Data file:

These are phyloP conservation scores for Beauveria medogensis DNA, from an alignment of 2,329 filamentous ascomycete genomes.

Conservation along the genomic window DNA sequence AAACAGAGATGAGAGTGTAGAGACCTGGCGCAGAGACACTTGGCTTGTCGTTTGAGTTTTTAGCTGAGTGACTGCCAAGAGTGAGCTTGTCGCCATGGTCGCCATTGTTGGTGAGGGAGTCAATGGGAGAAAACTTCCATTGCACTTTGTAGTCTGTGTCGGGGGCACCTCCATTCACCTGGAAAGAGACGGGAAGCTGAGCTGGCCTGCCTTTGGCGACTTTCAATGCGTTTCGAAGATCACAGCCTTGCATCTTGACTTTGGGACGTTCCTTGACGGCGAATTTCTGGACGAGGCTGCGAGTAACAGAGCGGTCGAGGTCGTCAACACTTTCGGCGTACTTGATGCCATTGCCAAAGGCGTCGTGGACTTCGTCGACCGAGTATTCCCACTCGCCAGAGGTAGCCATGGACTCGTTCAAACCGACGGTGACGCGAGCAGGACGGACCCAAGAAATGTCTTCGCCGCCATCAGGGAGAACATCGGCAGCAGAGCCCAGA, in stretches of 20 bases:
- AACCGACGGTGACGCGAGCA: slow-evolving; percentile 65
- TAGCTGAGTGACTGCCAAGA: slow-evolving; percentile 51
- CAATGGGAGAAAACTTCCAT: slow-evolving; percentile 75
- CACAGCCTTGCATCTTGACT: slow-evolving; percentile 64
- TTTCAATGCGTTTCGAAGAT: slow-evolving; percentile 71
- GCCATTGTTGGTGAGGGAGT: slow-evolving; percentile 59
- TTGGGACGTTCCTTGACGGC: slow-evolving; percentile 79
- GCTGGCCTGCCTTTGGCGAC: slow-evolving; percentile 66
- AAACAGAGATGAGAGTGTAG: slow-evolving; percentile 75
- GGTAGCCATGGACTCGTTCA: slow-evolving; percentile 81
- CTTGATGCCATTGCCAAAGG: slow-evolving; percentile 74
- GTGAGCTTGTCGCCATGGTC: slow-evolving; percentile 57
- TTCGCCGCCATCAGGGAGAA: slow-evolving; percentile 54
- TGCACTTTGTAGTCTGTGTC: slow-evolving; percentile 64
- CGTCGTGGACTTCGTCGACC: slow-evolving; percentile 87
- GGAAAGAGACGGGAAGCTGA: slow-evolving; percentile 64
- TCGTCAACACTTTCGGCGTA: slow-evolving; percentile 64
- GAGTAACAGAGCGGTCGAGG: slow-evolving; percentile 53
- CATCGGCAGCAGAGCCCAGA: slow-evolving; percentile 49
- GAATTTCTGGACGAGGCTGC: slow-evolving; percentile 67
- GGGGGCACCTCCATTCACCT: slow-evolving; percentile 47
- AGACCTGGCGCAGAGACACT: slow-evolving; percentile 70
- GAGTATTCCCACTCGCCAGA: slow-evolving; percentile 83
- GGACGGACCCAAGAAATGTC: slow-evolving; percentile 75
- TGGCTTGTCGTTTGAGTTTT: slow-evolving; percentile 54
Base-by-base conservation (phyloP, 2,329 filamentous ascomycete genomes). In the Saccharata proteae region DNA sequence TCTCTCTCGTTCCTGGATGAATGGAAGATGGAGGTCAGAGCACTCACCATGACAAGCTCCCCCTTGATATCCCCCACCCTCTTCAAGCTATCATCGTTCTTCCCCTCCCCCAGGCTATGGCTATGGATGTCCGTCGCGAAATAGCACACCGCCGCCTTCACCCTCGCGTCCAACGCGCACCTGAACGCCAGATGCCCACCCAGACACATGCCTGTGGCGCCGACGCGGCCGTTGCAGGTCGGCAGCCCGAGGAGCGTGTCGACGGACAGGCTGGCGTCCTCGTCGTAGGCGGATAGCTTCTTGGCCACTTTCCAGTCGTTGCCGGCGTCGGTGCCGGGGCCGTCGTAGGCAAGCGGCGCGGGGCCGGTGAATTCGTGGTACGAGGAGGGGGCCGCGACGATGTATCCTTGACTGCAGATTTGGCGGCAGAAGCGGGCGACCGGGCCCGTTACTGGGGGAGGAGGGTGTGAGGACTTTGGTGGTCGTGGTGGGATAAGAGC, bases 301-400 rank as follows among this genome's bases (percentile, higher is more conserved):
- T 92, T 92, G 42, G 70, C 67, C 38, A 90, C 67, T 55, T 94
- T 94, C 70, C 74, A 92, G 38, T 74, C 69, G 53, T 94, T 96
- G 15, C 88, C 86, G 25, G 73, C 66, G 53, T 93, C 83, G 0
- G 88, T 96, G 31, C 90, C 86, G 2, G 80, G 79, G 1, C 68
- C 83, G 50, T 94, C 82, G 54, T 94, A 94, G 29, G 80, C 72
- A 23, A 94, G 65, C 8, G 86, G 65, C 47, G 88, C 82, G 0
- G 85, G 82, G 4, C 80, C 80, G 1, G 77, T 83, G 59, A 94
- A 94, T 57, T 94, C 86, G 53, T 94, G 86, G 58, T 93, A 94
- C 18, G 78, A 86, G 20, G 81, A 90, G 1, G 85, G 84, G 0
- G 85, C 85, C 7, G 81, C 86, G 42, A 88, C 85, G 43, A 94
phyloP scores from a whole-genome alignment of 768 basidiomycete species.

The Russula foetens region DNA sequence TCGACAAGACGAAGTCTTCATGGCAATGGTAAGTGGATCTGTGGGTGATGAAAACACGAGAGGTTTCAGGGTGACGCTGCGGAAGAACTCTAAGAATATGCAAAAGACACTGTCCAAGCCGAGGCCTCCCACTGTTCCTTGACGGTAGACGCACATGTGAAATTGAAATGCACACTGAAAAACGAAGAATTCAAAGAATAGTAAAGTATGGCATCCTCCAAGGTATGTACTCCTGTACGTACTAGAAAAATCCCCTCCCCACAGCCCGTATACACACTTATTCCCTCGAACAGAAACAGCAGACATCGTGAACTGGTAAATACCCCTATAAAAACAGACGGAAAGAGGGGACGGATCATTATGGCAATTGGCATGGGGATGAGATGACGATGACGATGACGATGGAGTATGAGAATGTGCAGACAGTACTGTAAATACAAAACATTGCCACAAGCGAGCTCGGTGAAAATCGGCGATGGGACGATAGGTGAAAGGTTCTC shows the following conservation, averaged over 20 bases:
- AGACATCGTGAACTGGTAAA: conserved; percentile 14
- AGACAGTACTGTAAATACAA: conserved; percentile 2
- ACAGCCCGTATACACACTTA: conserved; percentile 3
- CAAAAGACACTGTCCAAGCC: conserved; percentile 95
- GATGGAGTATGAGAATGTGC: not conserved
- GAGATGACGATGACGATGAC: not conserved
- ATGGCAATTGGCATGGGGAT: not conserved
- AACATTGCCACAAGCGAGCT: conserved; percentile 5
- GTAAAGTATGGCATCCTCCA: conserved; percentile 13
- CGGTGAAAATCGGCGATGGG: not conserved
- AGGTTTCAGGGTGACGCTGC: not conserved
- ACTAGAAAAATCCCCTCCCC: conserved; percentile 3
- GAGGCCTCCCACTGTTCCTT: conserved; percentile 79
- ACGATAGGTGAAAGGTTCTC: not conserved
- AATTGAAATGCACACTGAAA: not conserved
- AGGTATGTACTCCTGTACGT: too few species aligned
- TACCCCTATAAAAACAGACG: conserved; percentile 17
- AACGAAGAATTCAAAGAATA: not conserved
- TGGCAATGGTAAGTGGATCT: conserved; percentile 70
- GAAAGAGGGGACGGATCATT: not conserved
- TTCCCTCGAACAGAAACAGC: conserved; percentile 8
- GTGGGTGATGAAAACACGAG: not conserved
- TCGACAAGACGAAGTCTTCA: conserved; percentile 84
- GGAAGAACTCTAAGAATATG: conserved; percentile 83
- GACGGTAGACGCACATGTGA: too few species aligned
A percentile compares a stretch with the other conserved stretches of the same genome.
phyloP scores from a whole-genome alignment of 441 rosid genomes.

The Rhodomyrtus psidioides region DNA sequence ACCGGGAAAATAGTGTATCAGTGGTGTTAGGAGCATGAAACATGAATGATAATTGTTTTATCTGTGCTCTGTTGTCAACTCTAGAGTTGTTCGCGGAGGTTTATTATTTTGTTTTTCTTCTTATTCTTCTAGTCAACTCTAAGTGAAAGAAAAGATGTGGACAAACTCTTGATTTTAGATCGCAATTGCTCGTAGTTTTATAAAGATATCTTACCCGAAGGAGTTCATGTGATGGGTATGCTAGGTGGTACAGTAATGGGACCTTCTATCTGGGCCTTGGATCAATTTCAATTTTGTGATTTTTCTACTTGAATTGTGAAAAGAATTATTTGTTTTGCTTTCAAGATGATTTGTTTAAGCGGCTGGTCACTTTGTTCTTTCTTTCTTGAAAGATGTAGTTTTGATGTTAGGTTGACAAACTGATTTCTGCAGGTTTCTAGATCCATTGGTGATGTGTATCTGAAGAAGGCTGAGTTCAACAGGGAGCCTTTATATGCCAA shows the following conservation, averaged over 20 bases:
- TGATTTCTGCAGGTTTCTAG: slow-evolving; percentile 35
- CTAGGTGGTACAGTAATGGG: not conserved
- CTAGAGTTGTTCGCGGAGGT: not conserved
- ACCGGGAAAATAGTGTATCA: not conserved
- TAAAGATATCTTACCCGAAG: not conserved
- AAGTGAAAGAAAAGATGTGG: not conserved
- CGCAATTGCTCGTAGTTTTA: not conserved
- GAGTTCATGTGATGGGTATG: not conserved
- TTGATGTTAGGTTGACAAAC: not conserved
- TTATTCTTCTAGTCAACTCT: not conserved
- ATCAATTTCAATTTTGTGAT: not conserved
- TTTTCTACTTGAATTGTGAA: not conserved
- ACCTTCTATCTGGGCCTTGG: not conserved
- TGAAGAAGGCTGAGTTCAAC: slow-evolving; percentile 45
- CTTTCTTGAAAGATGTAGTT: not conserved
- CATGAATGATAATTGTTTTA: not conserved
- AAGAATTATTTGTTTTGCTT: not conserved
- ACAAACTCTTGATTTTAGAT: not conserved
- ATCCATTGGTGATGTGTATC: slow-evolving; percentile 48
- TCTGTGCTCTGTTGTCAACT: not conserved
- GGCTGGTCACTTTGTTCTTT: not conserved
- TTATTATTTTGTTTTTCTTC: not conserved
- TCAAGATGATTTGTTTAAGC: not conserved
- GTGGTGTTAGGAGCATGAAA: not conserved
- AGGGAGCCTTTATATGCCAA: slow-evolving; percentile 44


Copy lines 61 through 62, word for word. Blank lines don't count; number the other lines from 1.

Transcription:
- TTCCCTCGAACAGAAACAGC: conserved; percentile 8
- GTGGGTGATGAAAACACGAG: not conserved